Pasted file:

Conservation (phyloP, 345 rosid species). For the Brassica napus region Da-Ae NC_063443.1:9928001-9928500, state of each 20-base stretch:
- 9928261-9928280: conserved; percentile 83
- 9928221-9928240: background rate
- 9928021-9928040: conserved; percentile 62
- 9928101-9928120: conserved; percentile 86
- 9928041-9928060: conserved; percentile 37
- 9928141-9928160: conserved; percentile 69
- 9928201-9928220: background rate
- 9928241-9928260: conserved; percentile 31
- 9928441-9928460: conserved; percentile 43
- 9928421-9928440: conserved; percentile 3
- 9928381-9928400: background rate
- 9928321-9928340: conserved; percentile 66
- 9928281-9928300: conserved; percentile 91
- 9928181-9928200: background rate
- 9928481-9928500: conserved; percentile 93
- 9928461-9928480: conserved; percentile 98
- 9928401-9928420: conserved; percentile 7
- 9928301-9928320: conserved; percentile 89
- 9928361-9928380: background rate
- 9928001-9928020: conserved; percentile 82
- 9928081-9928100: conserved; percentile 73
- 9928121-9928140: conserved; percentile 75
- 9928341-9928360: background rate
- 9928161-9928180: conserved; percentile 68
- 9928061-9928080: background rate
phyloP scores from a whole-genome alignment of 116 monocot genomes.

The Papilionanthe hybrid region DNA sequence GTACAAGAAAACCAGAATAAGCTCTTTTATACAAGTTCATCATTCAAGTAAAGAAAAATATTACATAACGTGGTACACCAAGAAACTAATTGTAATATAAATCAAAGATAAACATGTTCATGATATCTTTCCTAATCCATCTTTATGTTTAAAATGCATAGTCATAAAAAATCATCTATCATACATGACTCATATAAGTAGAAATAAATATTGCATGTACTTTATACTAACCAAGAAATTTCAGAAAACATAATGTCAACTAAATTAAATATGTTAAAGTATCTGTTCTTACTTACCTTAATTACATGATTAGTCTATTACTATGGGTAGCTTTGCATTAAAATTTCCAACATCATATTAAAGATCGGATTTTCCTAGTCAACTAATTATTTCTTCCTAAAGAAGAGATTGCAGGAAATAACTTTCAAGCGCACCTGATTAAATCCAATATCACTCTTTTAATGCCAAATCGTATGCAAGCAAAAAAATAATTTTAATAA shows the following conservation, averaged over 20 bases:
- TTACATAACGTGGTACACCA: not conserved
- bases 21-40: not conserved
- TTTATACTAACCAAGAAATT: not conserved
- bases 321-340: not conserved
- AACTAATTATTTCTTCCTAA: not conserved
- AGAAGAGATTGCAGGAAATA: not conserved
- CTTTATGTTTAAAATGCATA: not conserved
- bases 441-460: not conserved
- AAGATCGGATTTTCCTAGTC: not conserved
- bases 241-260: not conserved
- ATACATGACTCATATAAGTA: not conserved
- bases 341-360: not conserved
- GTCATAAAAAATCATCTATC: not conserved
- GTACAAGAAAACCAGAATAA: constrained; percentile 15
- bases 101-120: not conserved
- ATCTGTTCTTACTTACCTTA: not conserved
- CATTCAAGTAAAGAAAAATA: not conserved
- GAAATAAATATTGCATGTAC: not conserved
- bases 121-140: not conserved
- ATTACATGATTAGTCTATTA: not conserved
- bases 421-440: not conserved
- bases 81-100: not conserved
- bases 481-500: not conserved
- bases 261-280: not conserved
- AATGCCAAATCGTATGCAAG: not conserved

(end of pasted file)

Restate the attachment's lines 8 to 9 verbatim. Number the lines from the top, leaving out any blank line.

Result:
- 9928201-9928220: background rate
- 9928241-9928260: conserved; percentile 31